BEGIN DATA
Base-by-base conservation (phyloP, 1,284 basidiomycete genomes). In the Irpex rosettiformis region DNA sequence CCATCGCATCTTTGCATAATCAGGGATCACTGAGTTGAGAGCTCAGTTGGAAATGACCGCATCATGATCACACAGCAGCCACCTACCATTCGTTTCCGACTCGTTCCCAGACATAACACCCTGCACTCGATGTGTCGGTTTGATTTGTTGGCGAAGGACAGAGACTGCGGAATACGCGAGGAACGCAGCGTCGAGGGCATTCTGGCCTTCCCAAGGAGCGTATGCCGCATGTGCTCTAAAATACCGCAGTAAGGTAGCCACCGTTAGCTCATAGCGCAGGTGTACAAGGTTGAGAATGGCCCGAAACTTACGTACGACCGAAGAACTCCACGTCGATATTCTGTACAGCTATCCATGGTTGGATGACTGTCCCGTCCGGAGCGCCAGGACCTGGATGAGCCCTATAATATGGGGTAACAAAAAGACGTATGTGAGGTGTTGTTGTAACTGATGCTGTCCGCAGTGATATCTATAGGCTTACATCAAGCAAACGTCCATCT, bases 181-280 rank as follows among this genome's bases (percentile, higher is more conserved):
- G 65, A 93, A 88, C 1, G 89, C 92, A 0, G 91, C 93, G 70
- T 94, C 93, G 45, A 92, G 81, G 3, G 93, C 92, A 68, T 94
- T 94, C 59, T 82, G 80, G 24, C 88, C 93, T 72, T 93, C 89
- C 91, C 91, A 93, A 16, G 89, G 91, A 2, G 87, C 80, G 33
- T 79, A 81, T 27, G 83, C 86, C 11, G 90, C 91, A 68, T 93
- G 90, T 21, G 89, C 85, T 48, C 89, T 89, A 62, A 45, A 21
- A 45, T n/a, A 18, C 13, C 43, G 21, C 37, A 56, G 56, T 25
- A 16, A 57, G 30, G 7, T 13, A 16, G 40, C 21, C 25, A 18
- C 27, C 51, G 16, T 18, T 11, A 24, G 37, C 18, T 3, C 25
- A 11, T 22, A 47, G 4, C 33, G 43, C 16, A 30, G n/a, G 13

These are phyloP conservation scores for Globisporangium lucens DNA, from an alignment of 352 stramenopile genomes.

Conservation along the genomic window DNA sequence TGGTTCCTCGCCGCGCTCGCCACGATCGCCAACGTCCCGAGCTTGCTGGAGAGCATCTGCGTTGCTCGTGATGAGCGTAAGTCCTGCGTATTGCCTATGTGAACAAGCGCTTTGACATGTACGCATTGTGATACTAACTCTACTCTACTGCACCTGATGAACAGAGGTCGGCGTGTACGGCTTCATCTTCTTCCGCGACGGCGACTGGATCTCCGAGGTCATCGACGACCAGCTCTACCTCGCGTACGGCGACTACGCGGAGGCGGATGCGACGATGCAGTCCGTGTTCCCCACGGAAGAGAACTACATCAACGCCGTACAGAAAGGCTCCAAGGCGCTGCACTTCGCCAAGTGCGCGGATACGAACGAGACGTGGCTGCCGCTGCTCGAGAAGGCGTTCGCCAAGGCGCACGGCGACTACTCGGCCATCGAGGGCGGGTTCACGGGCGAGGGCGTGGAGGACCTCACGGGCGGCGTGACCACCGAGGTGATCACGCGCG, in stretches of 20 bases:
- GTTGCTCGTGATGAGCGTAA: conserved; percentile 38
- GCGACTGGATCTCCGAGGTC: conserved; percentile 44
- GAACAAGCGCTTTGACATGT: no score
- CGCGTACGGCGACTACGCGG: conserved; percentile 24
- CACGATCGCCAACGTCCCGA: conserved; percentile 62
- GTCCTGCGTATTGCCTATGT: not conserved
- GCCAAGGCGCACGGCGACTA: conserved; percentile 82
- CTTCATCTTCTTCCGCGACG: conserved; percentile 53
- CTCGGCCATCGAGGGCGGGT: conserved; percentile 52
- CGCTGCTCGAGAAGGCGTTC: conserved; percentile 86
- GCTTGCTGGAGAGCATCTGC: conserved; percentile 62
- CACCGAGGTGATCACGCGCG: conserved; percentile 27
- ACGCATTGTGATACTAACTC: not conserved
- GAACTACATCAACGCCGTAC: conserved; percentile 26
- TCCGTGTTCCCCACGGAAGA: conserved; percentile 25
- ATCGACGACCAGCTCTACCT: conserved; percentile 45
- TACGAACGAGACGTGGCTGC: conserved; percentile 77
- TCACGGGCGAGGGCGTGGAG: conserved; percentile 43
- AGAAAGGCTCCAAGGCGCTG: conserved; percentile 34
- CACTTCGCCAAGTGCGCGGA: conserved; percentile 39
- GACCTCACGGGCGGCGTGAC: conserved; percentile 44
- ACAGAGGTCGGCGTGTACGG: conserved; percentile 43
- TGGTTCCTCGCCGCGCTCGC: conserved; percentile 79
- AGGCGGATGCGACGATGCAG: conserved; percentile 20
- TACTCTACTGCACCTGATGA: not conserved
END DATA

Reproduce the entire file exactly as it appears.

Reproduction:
Base-by-base conservation (phyloP, 1,284 basidiomycete genomes). In the Irpex rosettiformis region DNA sequence CCATCGCATCTTTGCATAATCAGGGATCACTGAGTTGAGAGCTCAGTTGGAAATGACCGCATCATGATCACACAGCAGCCACCTACCATTCGTTTCCGACTCGTTCCCAGACATAACACCCTGCACTCGATGTGTCGGTTTGATTTGTTGGCGAAGGACAGAGACTGCGGAATACGCGAGGAACGCAGCGTCGAGGGCATTCTGGCCTTCCCAAGGAGCGTATGCCGCATGTGCTCTAAAATACCGCAGTAAGGTAGCCACCGTTAGCTCATAGCGCAGGTGTACAAGGTTGAGAATGGCCCGAAACTTACGTACGACCGAAGAACTCCACGTCGATATTCTGTACAGCTATCCATGGTTGGATGACTGTCCCGTCCGGAGCGCCAGGACCTGGATGAGCCCTATAATATGGGGTAACAAAAAGACGTATGTGAGGTGTTGTTGTAACTGATGCTGTCCGCAGTGATATCTATAGGCTTACATCAAGCAAACGTCCATCT, bases 181-280 rank as follows among this genome's bases (percentile, higher is more conserved):
- G 65, A 93, A 88, C 1, G 89, C 92, A 0, G 91, C 93, G 70
- T 94, C 93, G 45, A 92, G 81, G 3, G 93, C 92, A 68, T 94
- T 94, C 59, T 82, G 80, G 24, C 88, C 93, T 72, T 93, C 89
- C 91, C 91, A 93, A 16, G 89, G 91, A 2, G 87, C 80, G 33
- T 79, A 81, T 27, G 83, C 86, C 11, G 90, C 91, A 68, T 93
- G 90, T 21, G 89, C 85, T 48, C 89, T 89, A 62, A 45, A 21
- A 45, T n/a, A 18, C 13, C 43, G 21, C 37, A 56, G 56, T 25
- A 16, A 57, G 30, G 7, T 13, A 16, G 40, C 21, C 25, A 18
- C 27, C 51, G 16, T 18, T 11, A 24, G 37, C 18, T 3, C 25
- A 11, T 22, A 47, G 4, C 33, G 43, C 16, A 30, G n/a, G 13

These are phyloP conservation scores for Globisporangium lucens DNA, from an alignment of 352 stramenopile genomes.

Conservation along the genomic window DNA sequence TGGTTCCTCGCCGCGCTCGCCACGATCGCCAACGTCCCGAGCTTGCTGGAGAGCATCTGCGTTGCTCGTGATGAGCGTAAGTCCTGCGTATTGCCTATGTGAACAAGCGCTTTGACATGTACGCATTGTGATACTAACTCTACTCTACTGCACCTGATGAACAGAGGTCGGCGTGTACGGCTTCATCTTCTTCCGCGACGGCGACTGGATCTCCGAGGTCATCGACGACCAGCTCTACCTCGCGTACGGCGACTACGCGGAGGCGGATGCGACGATGCAGTCCGTGTTCCCCACGGAAGAGAACTACATCAACGCCGTACAGAAAGGCTCCAAGGCGCTGCACTTCGCCAAGTGCGCGGATACGAACGAGACGTGGCTGCCGCTGCTCGAGAAGGCGTTCGCCAAGGCGCACGGCGACTACTCGGCCATCGAGGGCGGGTTCACGGGCGAGGGCGTGGAGGACCTCACGGGCGGCGTGACCACCGAGGTGATCACGCGCG, in stretches of 20 bases:
- GTTGCTCGTGATGAGCGTAA: conserved; percentile 38
- GCGACTGGATCTCCGAGGTC: conserved; percentile 44
- GAACAAGCGCTTTGACATGT: no score
- CGCGTACGGCGACTACGCGG: conserved; percentile 24
- CACGATCGCCAACGTCCCGA: conserved; percentile 62
- GTCCTGCGTATTGCCTATGT: not conserved
- GCCAAGGCGCACGGCGACTA: conserved; percentile 82
- CTTCATCTTCTTCCGCGACG: conserved; percentile 53
- CTCGGCCATCGAGGGCGGGT: conserved; percentile 52
- CGCTGCTCGAGAAGGCGTTC: conserved; percentile 86
- GCTTGCTGGAGAGCATCTGC: conserved; percentile 62
- CACCGAGGTGATCACGCGCG: conserved; percentile 27
- ACGCATTGTGATACTAACTC: not conserved
- GAACTACATCAACGCCGTAC: conserved; percentile 26
- TCCGTGTTCCCCACGGAAGA: conserved; percentile 25
- ATCGACGACCAGCTCTACCT: conserved; percentile 45
- TACGAACGAGACGTGGCTGC: conserved; percentile 77
- TCACGGGCGAGGGCGTGGAG: conserved; percentile 43
- AGAAAGGCTCCAAGGCGCTG: conserved; percentile 34
- CACTTCGCCAAGTGCGCGGA: conserved; percentile 39
- GACCTCACGGGCGGCGTGAC: conserved; percentile 44
- ACAGAGGTCGGCGTGTACGG: conserved; percentile 43
- TGGTTCCTCGCCGCGCTCGC: conserved; percentile 79
- AGGCGGATGCGACGATGCAG: conserved; percentile 20
- TACTCTACTGCACCTGATGA: not conserved